Why electric bicycles make more sense as low-carbon & healthy transport than electric cars

E-bike providers must craft marketing strategies to target populations such as working professionals and senior citizens who can benefit from e-bikes’ ability to be ridden with less physical effort.

June 9, 2021 11:38 AM

That electric vehicle is set to dominate roads across the world in the next few years is a given. With electric vehicle technology becoming commercially viable and scalable, they become the natural choice for both consumers and policymakers. Electric vehicles bring the benefit of low operating costs along with a low carbon footprint. As motorized transport users gradually shift to electric vehicles, it will bring about a significant reduction in carbon emissions. However, is replacing cars with cars a good urban transport strategy? Perhaps not!

A study by a British think tank the Center for Research into Energy Demand Solutions (CREDS) concluded that electric cars though environmentally tenable were not the best alternative transport option for urban areas. With a low cost to operate, electric cars will likely rise in number on the road and might further increase the congestion in cities and have potentially negative health impacts in the form of obesity. The study advocated that electric cycles which combined the benefit of motorized transport with active transportation were better solutions for reducing traffic and addressing health concerns related to sedentary lifestyles.

The study was undertaken with a combined effort of 13 academic institutions in the UK clearly tells us that relying mainly on electrification of vehicles to reach carbon emission targets is not a sustainable strategy as it fails to take into account the urban problems of traffic congestion. Road space in cities is finite and replacing petrol-powered cars with electric cars will only address a part of the problem. Electric bicycles on the other hand bring out additional positive changes in urban lifestyles including increased physical activity, reduced commute time, and lesser congestion.

E-bikes adoption accelerating globally

While electric bikes were relegated to niche status for a long time, a series of factors have in recent years propelled a change. Rapid growth has been brought about by improvement in e-bike technology and battery life, favourable government policies for e-bikes as well as an increasing inclination towards fitness and reducing carbon footprint.

A market research estimated earlier this year that the global e-bike market is expected to grow from USD 17.12 billion in 2017 to USD 27.26 billion by 2025 at a CAGR of 6.0%. Interestingly, the coronavirus pandemic has provided a major push to the adoption of electric bikes globally and the growth might now outstrip the above-projected figure. The sale of bicycles, as well as e-bikes, has surged in US, UK and Europe in recent months as people find ways to avoid crowded public transport during a pandemic. Industry experts say bicycle sales in the US saw their biggest jump since the oil crisis in the 1970s.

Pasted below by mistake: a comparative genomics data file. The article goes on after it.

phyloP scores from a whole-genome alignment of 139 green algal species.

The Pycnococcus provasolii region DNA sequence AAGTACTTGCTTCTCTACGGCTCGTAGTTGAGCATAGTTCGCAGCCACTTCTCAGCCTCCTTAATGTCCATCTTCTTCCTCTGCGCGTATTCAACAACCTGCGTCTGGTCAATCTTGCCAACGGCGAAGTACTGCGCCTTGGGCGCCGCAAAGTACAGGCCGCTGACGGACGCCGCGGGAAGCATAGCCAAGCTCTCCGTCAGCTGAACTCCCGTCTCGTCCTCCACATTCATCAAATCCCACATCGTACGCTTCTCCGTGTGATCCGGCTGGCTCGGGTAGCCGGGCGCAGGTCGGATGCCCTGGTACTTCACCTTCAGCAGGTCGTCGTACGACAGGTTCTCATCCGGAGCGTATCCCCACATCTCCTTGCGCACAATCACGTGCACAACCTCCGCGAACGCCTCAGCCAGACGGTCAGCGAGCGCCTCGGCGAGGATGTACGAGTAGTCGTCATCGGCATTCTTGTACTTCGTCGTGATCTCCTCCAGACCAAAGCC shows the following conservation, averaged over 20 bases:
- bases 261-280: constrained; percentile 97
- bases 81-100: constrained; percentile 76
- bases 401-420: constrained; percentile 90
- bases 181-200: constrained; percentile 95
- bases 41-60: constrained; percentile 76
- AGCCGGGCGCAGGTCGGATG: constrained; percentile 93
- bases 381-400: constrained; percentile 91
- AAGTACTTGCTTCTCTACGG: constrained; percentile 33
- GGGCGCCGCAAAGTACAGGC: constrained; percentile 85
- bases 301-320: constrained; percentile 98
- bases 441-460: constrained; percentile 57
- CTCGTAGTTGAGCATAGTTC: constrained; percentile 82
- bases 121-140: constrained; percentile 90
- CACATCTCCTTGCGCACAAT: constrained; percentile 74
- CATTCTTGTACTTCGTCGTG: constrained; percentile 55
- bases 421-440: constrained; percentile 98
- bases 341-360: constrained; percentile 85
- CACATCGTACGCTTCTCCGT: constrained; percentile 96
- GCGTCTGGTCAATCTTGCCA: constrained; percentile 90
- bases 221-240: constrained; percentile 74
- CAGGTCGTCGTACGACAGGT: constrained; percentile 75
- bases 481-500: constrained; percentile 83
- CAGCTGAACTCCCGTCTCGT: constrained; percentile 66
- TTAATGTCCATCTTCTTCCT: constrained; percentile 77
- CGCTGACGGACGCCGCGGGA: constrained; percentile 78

In an annual prediction report released recently, Deloitte predicted that 130 million e-bikes could be sold globally between 2020 and 2023. It also predicted that ‘the number of e-bikes on the roads will easily outpace other e-vehicles by the end of next year’. Yes, you read that right!

So, while we are fast moving towards an electric vehicle-driven world, electric bikes might surprise us all by outstripping electric cars in sales.

Low carbon and healthy transport key to the future

While the world knows the importance of low emission transport, it is equally important that a futuristic transport is designed in such a way that it also addresses vital needs of health and congestion. This growing realization has in recent years given a major push to the Walk, Cycle and Public Transport Narrative. E-bikes are going to be a key component of the reimagining of our urban transport.

Through a supportive urban road infrastructure, a policy shift towards environmentally friendly transport and a behavioral change towards healthy ways of traveling to work, e-bikes can become the dominant transport feature of the future. Our strategy must focus on ensuring that a large number of car users hop on to e-bikes rather than e-cars in the near future. Similarly, people who are wary of using crowded public transport due to the coronavirus threat can be encouraged to turn to e-bikes rather than to personal cars.

E-bike providers must craft marketing strategies to target populations such as working professionals and senior citizens who can benefit from e-bikes’ ability to be ridden with less physical effort. Riding bikes to work or for daily errands also gets us the necessary physical activity to beat the sedentary lifestyle blues.

Author: Aditya Munjal, Director, Hero Cycles and CEO, Hero Lectro

Disclaimer: The views and opinions expressed in this article are solely those of the original author. These views and opinions do not represent those of The Indian Express Group or its employees.

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